After reviewing his massive forces, Xerxes calls for Demaratus, a former king of Lacedaemon (city-state of Sparta) who had defected to Persia after being deposed by a rival. He asks Demaratus if he believes that his fellow Greeks will dare oppose his invasion considering the size and wealth of the new Persian army. After all, Xerxes asks, ‘How could a thousand men, or ten thousand, or even fifty thousand come to that, possibly stand up to an army the size of mine, when all of them enjoy a similar degree of liberty, and have no one man in command?…
I’m honored to present my second interview guest, Peter Adamson, creator and host of the History of Philosophy Without Any Gaps podcast and Professor of Philosophy at the Munich School of Ancient Philosophy and at King’s College London. I’ve listened to his History of Philosophy podcast series for many years: it’s now almost 5 ½ years running, and if you are interested in philosophy, I’m hard pressed to think of a source that’s more comprehensive, thoughtful, and well-researched than Adamson’s.
In this interview, we focus on non-Western philosophy, specifically Indian and Islamic philosophy, since that’s his focus right now at his History of Philosophy series. We touch on Western philosophy as well, especially regarding the ways that Islamic and Indian philosophy influence and intersect with Western philosophy….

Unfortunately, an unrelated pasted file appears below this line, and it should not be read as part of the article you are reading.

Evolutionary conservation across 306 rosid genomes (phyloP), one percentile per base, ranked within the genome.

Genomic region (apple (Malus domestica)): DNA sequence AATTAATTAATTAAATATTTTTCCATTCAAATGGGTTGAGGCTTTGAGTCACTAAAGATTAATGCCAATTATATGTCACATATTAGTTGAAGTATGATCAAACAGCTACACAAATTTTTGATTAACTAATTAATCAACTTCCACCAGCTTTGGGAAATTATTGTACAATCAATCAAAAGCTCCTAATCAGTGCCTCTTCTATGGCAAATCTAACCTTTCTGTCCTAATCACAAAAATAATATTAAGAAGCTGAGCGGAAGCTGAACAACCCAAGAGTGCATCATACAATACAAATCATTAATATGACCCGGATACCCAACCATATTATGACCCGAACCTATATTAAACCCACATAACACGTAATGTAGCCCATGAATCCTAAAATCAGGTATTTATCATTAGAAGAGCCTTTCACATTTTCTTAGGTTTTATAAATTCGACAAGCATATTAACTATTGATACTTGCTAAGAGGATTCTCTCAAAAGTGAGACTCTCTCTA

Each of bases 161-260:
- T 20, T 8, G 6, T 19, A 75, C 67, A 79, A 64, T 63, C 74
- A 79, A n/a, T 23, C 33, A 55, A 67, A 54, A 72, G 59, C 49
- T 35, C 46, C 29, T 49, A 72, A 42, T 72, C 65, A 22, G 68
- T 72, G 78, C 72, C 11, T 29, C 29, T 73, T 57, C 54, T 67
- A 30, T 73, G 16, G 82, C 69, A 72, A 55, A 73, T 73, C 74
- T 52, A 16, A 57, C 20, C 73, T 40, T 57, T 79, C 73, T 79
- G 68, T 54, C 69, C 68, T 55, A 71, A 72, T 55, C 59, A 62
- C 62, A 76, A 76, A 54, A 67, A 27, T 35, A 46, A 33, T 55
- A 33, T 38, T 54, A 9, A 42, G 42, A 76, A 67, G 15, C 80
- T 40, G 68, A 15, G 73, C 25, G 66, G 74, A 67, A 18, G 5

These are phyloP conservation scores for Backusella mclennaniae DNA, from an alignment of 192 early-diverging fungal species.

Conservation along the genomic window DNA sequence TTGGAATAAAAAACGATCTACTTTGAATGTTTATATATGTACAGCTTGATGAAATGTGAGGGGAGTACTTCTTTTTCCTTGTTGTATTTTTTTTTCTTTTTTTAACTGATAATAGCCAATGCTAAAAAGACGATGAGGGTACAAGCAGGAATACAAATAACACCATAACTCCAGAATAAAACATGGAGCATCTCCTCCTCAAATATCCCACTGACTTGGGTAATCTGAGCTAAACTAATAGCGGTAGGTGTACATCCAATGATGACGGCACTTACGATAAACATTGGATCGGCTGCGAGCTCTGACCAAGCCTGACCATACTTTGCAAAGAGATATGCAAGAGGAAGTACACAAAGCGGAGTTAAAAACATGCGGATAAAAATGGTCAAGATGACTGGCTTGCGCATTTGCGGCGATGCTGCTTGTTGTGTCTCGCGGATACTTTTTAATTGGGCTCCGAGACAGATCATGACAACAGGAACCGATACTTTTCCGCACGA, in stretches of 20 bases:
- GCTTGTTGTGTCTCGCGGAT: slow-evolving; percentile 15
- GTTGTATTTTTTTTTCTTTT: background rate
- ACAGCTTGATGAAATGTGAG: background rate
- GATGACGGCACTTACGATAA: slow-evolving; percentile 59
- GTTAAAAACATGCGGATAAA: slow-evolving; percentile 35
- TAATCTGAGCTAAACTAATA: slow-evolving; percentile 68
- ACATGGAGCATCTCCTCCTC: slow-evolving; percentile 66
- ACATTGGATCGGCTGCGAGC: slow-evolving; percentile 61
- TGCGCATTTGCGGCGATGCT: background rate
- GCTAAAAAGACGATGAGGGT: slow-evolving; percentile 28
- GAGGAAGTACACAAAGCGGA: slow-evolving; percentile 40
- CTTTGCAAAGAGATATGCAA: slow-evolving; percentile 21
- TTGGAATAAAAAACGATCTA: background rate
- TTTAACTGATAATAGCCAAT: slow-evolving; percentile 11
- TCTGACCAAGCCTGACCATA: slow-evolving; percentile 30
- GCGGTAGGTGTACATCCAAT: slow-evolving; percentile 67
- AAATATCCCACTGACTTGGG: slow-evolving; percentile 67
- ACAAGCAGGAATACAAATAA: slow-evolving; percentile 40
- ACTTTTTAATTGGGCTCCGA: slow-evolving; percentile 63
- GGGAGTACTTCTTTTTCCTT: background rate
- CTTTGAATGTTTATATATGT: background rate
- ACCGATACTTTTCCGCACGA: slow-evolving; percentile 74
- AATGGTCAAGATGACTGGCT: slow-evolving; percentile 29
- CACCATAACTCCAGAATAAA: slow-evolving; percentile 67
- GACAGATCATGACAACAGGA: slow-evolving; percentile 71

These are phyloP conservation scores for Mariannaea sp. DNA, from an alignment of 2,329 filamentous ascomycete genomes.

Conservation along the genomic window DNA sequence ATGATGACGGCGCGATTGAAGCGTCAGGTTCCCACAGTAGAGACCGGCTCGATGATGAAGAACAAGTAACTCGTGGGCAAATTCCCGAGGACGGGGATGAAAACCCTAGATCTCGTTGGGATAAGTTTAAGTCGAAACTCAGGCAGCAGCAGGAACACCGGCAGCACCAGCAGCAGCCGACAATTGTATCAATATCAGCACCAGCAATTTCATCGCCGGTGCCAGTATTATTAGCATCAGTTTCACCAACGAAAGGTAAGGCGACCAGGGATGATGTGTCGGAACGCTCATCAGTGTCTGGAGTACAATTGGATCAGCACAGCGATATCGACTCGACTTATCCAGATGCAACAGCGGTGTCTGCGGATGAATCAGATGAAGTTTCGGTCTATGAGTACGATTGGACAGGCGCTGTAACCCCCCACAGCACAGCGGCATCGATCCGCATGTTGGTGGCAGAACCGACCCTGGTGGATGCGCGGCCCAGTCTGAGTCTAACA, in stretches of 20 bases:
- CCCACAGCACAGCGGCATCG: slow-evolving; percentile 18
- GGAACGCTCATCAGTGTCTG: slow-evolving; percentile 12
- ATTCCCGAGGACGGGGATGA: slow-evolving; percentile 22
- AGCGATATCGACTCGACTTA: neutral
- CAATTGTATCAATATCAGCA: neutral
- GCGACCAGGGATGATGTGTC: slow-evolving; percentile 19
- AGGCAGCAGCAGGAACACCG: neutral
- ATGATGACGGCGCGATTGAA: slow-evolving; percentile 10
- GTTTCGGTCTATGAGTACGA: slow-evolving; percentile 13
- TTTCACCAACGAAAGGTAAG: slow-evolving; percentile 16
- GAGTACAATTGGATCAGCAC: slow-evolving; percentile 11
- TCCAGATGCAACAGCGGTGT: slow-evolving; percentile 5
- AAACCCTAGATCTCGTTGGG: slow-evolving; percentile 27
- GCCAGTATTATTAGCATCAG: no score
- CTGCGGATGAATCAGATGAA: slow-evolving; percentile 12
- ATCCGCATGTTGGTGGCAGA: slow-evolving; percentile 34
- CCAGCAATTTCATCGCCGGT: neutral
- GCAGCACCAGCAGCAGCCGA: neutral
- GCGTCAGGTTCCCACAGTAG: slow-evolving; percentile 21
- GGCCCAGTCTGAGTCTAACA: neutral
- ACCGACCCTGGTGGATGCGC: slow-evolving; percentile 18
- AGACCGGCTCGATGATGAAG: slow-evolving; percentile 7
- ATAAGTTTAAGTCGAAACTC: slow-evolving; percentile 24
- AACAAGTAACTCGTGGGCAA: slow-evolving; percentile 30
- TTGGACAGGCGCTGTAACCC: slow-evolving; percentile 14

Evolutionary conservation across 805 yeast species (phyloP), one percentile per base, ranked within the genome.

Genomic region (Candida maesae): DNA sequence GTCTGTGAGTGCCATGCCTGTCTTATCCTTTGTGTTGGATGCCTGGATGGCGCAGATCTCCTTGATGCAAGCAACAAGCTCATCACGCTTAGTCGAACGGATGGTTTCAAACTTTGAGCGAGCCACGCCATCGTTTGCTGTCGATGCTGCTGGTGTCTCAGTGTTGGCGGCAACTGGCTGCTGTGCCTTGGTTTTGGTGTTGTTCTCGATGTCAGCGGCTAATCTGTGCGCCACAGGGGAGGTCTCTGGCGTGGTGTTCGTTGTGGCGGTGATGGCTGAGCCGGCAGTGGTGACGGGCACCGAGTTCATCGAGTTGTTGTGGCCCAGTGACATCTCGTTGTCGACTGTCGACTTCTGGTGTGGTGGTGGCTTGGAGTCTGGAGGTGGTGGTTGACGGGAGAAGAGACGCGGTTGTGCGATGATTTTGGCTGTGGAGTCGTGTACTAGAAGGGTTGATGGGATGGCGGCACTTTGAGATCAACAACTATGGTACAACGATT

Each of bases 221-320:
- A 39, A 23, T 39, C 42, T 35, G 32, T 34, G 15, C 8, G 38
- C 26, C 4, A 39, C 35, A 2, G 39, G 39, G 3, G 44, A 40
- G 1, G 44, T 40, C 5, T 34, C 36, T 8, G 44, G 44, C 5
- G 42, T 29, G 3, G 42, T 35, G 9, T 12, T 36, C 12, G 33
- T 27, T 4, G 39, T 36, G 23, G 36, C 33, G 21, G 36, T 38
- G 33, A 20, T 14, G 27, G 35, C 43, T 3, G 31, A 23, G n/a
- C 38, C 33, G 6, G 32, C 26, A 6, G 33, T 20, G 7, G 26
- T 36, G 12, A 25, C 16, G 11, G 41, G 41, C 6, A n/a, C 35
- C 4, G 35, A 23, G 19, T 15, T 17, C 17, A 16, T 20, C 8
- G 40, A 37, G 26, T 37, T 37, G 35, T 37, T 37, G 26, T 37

Margaret Higgins Sanger was born on September 14, 1879 into a large Catholic family with 11 surviving children. Her mother died at age 50 from tuberculosis. As young Margaret saw it, her mother was worn out from her 18 pregnancies, and would cite this as one of the many reasons she so passionately advocated for the right of women to control their own bodies and their own fertility.
She went on to become a nurse who worked with poor women in New York City in the 19-‘teens and twenties. As she saw poor women struggle with the toll that uncontrolled pregnancies took on their families’ finances and their own health, Sanger became convinced that ‘birth control’, a term she invented, was essential if these women hoped to escape poverty and oppression…
In my recent journey following the life of Frederick Douglass, I was so glad to have the opportunity to visit the place in New York City where he may have first met the great Ida B. Wells. It was late 1892, and this fiery young newspaperwoman had published her very controversial piece of investigative journalism in the New York Age on June 25, 1892. It was expanded and published as a pamphlet later that year as Southern Horrors: Lynch Law in All Its Phases.